• difficulty breathing
  • snoring

Hormonal symptoms

Because a goitre can be associated with your thyroid gland being either overactive or underactive, you may also have symptoms of these conditions.

Overactive thyroid symptoms include:

Underactive thyroid symptoms include:

Emotional side effects

If you have a large goitre, it can be visible to you and other people. This might make you feel self-conscious about how you look, which could lead to feelings of anxiety and low self-esteem.

When to see a doctor

You should make an appointment to see your doctor if you think you can feel a swelling or lump in your neck.

You should see a doctor as soon as possible if you have a neck lump or goitre and:

  • you’re not sure what’s causing it
  • it’s bigger than 3cm, or it’s getting bigger quickly
  • you have a hoarse voice or other changes to your voice
  • it’s painful to swallow
  • you have a high temperature (fever) or night sweats
  • you’re losing weight without meaning to
  • you feel very tired or you’re finding it hard to manage your daily routine

You should seek urgent medical advice or go to your local emergency department if you have a goitre and it’s causing:

  • difficulty swallowing
  • breathing problems, including noisy breathing

How is a goitre diagnosed?

To make a diagnosis, your doctor will first ask about:

  • what symptoms you have
  • how long you’ve had symptoms
  • if you feel things are getting worse
  • whether anyone in your family has thyroid problems

They’ll examine your neck, do a general physical check-up, and may arrange blood tests to check how well your thyroid gland is working, called thyroid function tests.

They may also send you for other tests to find what’s causing your goitre and check for thyroid nodules.

Depending on your symptoms, they may refer you to a hormone specialist (endocrinologist), including if:

  • you have a swelling that’s getting bigger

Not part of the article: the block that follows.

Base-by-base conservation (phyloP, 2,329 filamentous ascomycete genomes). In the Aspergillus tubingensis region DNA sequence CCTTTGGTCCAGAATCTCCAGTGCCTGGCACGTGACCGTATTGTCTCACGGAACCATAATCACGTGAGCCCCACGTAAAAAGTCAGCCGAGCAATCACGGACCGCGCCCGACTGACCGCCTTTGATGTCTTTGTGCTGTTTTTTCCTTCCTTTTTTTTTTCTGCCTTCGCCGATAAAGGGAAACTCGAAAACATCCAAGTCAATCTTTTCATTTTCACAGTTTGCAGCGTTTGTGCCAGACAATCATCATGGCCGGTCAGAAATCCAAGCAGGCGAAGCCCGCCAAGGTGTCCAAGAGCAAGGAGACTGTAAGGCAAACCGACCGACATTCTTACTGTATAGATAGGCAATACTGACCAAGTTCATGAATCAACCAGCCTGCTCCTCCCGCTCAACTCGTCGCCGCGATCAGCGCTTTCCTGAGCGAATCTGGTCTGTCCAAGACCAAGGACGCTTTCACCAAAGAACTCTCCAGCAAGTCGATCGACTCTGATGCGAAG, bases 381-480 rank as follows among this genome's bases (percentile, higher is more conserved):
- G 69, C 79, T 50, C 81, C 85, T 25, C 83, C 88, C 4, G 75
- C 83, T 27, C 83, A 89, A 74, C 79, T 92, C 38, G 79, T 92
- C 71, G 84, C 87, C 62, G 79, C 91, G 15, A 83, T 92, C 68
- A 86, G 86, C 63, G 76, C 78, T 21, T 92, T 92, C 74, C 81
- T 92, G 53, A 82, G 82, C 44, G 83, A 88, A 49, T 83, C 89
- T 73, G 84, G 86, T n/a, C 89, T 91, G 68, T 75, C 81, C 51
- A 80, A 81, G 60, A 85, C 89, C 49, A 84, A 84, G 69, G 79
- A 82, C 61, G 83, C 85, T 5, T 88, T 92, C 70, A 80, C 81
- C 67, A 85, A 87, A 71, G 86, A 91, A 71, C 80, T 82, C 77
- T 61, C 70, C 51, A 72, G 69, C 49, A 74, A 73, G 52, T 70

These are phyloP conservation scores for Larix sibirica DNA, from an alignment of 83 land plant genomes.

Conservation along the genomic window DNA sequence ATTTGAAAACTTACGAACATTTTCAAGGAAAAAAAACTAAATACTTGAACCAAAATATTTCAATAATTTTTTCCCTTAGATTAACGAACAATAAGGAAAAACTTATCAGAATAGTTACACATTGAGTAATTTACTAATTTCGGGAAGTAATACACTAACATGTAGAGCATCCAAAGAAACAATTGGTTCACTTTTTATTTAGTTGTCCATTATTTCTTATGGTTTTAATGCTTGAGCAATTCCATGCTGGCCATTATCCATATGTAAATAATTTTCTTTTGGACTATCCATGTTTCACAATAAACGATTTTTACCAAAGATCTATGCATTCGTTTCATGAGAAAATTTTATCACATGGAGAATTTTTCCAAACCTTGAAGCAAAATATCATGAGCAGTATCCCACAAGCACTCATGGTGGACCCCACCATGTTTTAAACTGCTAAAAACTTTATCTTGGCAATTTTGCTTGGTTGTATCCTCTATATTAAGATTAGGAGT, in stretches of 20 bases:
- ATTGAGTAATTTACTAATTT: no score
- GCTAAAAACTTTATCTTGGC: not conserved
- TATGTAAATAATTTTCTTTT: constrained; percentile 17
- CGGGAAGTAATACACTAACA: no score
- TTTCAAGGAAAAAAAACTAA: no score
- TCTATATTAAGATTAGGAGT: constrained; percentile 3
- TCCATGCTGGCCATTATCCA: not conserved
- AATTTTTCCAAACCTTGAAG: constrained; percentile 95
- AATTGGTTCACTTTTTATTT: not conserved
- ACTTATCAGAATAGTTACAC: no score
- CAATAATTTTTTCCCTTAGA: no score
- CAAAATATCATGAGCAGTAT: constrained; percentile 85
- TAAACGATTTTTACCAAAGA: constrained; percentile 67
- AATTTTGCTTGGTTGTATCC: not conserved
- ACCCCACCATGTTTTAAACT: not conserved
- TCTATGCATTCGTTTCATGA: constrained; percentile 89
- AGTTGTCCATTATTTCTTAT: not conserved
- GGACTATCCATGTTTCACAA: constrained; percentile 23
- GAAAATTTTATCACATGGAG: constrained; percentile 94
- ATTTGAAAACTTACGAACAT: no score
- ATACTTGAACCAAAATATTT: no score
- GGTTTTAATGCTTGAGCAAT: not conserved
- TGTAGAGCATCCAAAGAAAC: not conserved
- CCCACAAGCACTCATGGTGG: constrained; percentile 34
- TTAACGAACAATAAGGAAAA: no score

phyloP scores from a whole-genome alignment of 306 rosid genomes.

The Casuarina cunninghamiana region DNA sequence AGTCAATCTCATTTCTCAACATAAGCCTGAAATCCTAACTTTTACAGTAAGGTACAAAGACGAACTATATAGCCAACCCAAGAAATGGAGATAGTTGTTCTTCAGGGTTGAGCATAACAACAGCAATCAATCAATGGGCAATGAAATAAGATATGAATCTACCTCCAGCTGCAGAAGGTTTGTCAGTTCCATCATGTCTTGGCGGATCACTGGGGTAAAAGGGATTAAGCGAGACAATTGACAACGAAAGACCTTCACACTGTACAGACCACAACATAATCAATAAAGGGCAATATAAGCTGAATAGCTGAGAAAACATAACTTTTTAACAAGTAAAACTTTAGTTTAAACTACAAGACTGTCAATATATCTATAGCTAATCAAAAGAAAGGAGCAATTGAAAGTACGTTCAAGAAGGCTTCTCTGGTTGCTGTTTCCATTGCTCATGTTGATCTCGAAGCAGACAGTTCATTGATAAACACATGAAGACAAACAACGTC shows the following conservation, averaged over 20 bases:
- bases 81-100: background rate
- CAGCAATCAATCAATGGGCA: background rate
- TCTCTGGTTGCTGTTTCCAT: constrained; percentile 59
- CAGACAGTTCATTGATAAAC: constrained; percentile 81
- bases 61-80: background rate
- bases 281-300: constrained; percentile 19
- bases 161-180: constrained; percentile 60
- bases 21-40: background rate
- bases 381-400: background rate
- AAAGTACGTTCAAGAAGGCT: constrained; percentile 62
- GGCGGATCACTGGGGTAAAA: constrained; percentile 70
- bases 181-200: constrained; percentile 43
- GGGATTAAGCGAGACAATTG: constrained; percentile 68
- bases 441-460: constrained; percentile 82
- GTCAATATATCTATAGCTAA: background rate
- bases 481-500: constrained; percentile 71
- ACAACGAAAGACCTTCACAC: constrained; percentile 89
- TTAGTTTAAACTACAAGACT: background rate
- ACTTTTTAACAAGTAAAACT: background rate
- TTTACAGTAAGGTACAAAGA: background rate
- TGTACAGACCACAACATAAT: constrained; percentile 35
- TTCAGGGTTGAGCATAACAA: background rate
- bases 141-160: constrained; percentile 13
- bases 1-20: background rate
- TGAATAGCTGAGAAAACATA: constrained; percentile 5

• your voice has changed
  • you have a family history of thyroid cancer
  • you’re over 65
  • you have swollen lymph nodes in your neck
  • you’ve previously had radiation treatment on your neck
  • your breathing is making a high-pitched noise

Your specialist may arrange some hospital tests to investigate your goitre in more detail and check for any abnormal cells. These can include:

  • ultrasound scan
  • thyroid scan
  • fine-needle aspiration biopsy

Read more about tests and scans for thyroid problems.

Goitre treatment

How your goitre is treated will depend on how big it is, your symptoms and what’s causing it. Whether its appearance is affecting you will also be taken into account.

If your goitre is small and blood tests show your thyroid gland is working normally, it will usually just be monitored with regular check-ups. But if it’s causing symptoms, it will need treatment.

Depending on your symptoms, treatment can include:

  • medication – an underactive thyroid is usually treated with levothyroxine tablets, while an overactive thyroid can be treated with thionamide medication. If your goitre is caused by a lack of iodine, you’ll be given an iodine supplement, which should reduce its size but may not resolve it completely
  • radioiodine treatment – if you have an overactive thyroid, this type of radiotherapy treatment can be used to destroy cells in your thyroid gland and reduce the amount of hormones it makes. Read more about treatment for overactive thyroid
  • surgery – if your goitre is getting bigger and causing trouble with breathing or swallowing, your doctor may suggest removing part or all of your thyroid gland. In some cases, it’s possible to relieve your symptoms while leaving enough of your thyroid gland to make hormones as normal. In other cases, you may need thyroid replacement medication

Your health questions answered

What happens if I have a goitre, but normal thyroid function test results?

Answered by: Dr Roger Henderson

“Many goitres are associated with normal levels of thyroid hormones. Often, if your goitre isn’t causing symptoms and an accurate diagnosis has been made, no specific treatment is needed. However, you’ll need blood tests every 3 to 6 months to check your thyroid hormone levels, to make sure you don’t develop an overactive or underactive thyroid.”